Issue 4 Stories

Charlie Wampler:

A Lifetime of Service to His Community and Its Hospital

The nametag hanging on his volunteer vest read: “Charlie, Cafe Concierge.” The older gentleman greeted diners as they entered the Sentara RMH Mountain View Cafe and often took their trays when they finished, clearing and wiping the tables.

The man was Charles Wampler Jr., a former leader in the poultry industry and lifelong Valley resident. Volunteering in the cafeteria was one of the many ways he worked to serve the hospital for more than four decades.

“We liked to say that he went from the board room to the dining room,” says Wampler’s daughter, Barbara Melby, of Mauzy.

Born in 1915, Wampler served his community with all his heart throughout his life. He died on Jan. 15, 2017, at the age of 101.

Wampler’s generous giving of time, talent and treasure continues to have an impact on the hospital and on the Harrisonburg and Rockingham County communities. In the late 1980s, for instance, Wampler co-chaired the fundraising campaign to build the area’s first comprehensive cancer center.

“That campaign was supported generously throughout the community, in no small part because of Charlie’s leadership,” says Cory Davies, RMH Foundation executive director. “He spent significant time soliciting donations and also made a generous gift personally.”

A Lifetime of Community Involvement

Born in Dayton on Sunny Slope Farm, where he lived all his life, Wampler attended Bridgewater College and Rutgers University. In 1937 he began working for Wampler Feed and Seed Co. as a field man, and later became president and general manager of Wampler-Longacre. He also served as chairman of the board of directors of WLR Foods, retiring in 1998 as its chairman emeritus.

As for community activities, in 1949 he helped start the Rockingham County Fair, serving as its president and general manager for 25 years. He also served as vice president of the Virginia State Fair, and later as president of the Virginia Association of Fairs. From 1954 to 1966, he represented Harrisonburg and Rockingham County in the Virginia House of Delegates.

Wampler was also rector of the board at James Madison University, where he helped to establish the Edith J. Carrier Arboretum. He served on the Board of Visitors at Virginia Tech, and was chairman of the Virginia State Board of Agriculture and Commerce. He helped start the local United Way in 1949 and continued working on its fundraising campaigns for many years.

“He was involved in the community his whole life,” says Melby. “He couldn’t say no, and did most of what people asked of him—and he liked doing it. He had such a love of the area.”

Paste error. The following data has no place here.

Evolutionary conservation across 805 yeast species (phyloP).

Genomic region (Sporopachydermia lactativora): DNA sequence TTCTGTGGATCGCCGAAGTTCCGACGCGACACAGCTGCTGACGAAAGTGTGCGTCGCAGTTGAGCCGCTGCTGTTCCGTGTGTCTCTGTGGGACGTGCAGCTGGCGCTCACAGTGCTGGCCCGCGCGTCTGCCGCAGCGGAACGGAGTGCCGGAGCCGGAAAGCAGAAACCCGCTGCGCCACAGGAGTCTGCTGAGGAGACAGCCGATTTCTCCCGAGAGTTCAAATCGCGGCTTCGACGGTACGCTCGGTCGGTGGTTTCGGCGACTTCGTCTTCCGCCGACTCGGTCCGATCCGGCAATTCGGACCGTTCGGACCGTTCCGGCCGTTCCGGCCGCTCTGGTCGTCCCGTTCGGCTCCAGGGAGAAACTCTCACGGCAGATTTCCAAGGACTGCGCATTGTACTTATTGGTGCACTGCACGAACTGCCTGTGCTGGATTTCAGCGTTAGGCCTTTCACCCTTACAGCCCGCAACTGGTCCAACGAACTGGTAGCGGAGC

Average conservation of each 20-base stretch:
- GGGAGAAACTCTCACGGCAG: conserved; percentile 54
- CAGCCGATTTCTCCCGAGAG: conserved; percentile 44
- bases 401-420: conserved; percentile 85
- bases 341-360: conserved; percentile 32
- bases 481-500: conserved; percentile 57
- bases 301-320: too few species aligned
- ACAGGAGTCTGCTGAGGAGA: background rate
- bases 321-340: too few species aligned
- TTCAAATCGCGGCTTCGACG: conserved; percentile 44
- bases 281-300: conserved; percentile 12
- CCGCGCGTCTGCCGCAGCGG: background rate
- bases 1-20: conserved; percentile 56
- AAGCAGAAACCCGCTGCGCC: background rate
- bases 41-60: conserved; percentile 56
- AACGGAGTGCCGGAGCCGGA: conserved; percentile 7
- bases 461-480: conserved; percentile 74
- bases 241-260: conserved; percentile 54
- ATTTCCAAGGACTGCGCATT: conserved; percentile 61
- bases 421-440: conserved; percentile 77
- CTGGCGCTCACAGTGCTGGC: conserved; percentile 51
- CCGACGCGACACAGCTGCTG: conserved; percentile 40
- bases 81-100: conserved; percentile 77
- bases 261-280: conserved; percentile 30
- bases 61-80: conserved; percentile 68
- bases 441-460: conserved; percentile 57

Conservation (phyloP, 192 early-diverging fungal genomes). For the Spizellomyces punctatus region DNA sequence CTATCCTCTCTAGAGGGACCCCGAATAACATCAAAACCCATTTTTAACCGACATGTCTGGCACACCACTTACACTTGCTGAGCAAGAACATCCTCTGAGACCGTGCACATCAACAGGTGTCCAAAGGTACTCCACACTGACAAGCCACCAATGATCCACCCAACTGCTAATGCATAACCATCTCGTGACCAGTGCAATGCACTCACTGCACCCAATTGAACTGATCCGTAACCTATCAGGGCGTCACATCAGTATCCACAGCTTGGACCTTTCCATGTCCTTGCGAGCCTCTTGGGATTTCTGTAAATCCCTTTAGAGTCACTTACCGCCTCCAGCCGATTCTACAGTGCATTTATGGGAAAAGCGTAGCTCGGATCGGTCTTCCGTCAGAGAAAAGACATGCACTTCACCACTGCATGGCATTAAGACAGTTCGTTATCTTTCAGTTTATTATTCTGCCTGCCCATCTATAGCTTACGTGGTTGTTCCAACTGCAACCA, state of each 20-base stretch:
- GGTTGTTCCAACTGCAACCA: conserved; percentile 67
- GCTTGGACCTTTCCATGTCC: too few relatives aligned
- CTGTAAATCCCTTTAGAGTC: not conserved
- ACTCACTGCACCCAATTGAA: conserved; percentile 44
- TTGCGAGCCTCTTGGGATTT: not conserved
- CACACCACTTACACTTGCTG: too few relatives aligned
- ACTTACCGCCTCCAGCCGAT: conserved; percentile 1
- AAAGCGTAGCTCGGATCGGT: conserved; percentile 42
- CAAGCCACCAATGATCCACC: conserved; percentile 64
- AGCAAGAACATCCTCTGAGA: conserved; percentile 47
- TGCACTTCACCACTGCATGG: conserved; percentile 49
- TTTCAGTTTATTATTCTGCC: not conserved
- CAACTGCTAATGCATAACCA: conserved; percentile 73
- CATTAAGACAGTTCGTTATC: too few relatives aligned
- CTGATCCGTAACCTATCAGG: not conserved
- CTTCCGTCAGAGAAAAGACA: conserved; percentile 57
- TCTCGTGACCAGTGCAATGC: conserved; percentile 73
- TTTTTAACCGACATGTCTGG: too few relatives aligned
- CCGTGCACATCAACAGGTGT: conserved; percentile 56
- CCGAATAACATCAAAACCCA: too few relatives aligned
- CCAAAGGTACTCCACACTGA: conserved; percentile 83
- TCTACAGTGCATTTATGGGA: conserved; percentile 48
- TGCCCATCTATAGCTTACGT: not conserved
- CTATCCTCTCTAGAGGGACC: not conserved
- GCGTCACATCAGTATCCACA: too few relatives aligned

Engaged With Health Care

Wampler’s involvement with Sentara RMH began in the mid-1970s when he joined the board of the newly formed RMH Foundation, which oversees fundraising for the hospital and the spending of donated funds. From then on, he was involved as a donor or volunteer leader—and often both—in some of the hospital’s most significant projects.

Wampler was totally invested in everything he did, body, soul and spirit.

“He was humble, compassionate and kind, and always held what was right for our patients as the one and only priority,” Davies says. “His principled leadership compelled this organization to a higher level of service and ultimately resulted in better health care for our community.”

When it came time for Wampler to scale back on his board positions, he wasn’t sure what he could still do to contribute.

“Someone said:  ‘You love the hospital—why not volunteer?’” recalls Melby. “But he didn’t think he’d be able to show people to their rooms in the hospital—he was sure he’d get lost.”

Wampler talked to Merv Webb, then vice president of the RMH Foundation, about his predicament. Webb suggested he work as a greeter in the dining room.

“He couldn’t have picked a better job,” says Melby.

In later life, when Wampler became unable to do the physical part of the dining room work, he sat near the door and greeted diners as they arrived.

“People used to say: ‘You don’t get past Charlie,’” says Melby. “If you walked by him without saying hello, he’d shout at you.”

Wampler went to his concierge job at the hospital every day. If he didn’t feel well, he made himself go anyway. Remarkably, he kept going to work until just two weeks before he died.

Adds Melby: “He loved doing that more than anything else he’d ever done.”


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Charlie Wampler:

A Lifetime of Service to His Community and Its Hospital